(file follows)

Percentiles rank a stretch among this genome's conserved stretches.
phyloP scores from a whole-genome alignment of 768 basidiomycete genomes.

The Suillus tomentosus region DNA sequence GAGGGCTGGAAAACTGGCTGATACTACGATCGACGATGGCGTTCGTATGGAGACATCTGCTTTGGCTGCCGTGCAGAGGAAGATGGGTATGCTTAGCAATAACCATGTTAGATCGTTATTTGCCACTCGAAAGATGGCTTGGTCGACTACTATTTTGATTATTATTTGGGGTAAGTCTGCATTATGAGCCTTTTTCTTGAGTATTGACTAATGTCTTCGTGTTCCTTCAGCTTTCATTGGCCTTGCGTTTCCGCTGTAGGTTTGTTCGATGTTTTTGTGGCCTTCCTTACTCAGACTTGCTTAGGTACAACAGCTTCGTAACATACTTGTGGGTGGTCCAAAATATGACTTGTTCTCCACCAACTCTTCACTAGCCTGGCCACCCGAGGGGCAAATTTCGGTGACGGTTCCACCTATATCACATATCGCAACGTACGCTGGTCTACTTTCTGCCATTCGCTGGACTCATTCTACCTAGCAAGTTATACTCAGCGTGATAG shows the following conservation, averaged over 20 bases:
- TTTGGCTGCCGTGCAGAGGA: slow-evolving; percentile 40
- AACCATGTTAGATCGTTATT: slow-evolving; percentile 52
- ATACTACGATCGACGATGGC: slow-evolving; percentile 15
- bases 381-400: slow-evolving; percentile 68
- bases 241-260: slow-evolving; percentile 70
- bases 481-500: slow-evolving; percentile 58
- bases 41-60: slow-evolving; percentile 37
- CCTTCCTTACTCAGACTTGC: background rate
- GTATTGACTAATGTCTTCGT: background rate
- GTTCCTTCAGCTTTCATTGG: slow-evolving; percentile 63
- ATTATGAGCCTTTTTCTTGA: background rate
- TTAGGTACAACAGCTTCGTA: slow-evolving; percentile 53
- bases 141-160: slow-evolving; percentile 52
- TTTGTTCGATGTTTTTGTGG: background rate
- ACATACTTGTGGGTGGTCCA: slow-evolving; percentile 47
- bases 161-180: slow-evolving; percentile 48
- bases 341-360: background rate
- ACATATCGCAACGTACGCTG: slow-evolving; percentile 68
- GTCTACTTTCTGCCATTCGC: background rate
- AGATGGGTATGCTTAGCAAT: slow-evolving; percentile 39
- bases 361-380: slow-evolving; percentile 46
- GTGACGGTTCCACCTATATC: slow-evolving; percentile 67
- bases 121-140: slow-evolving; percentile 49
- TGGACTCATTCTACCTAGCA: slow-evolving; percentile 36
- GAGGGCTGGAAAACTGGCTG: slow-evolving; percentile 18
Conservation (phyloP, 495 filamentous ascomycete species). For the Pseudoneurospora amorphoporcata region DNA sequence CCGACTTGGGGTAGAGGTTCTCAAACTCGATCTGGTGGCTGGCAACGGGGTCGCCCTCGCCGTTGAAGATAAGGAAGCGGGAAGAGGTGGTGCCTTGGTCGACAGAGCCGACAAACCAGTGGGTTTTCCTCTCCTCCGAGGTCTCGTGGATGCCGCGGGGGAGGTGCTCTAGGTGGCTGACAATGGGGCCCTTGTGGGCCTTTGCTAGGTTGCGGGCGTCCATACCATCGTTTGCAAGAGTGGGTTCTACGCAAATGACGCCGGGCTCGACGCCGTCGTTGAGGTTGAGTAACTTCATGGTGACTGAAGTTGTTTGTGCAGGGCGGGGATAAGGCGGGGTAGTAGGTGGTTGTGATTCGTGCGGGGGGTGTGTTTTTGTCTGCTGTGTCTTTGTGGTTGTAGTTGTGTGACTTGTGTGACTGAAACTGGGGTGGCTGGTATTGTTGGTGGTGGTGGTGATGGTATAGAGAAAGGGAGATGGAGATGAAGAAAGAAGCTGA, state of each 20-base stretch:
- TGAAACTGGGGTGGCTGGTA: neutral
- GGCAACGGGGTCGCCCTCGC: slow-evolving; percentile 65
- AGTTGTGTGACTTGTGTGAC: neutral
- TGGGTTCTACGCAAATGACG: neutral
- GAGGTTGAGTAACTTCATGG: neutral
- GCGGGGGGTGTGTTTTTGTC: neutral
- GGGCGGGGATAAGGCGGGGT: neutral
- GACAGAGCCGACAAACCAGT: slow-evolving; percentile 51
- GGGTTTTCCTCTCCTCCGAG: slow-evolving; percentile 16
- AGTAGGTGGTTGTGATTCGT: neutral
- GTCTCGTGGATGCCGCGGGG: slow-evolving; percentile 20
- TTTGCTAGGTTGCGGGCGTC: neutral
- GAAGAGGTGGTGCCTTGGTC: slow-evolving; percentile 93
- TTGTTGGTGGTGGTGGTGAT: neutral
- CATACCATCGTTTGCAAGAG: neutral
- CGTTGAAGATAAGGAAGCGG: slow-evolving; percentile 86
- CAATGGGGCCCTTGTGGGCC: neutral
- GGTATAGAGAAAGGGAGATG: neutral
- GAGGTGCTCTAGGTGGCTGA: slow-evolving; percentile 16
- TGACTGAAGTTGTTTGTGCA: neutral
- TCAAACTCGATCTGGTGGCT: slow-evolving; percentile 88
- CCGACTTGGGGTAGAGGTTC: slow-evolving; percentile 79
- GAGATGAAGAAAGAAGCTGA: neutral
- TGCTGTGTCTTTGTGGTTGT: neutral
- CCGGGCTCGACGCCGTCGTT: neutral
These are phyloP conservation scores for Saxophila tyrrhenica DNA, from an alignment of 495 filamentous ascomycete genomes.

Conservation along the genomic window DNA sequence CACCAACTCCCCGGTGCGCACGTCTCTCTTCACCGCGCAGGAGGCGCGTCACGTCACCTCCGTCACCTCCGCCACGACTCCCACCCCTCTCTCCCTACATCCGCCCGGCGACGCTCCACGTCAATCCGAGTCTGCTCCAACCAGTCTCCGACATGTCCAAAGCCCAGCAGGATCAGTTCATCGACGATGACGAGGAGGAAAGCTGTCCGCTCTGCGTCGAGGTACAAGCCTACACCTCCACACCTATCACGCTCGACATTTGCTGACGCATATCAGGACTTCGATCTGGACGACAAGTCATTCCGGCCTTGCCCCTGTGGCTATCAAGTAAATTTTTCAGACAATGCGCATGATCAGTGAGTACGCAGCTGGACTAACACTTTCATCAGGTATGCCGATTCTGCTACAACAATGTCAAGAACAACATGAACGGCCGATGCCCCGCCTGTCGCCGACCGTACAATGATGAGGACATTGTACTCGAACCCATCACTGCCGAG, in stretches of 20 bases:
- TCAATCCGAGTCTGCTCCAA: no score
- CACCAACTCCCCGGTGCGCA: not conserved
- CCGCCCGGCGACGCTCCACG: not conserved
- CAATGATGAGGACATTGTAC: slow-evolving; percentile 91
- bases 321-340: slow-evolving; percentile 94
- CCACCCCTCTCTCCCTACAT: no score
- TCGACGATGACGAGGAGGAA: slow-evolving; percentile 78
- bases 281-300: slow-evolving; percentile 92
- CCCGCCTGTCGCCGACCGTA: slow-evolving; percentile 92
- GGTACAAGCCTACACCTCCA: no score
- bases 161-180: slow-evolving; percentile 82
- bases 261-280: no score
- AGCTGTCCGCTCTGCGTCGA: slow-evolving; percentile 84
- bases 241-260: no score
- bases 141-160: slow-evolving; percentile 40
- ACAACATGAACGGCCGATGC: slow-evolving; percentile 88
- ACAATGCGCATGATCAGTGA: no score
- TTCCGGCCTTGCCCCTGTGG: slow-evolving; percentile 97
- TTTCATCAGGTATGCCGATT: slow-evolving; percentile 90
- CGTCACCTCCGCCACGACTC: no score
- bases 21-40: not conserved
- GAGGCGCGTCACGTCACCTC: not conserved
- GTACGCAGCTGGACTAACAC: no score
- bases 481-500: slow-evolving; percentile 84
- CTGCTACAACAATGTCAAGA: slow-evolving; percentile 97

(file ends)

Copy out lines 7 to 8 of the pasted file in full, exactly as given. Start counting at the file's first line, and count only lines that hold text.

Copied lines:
- bases 381-400: slow-evolving; percentile 68
- bases 241-260: slow-evolving; percentile 70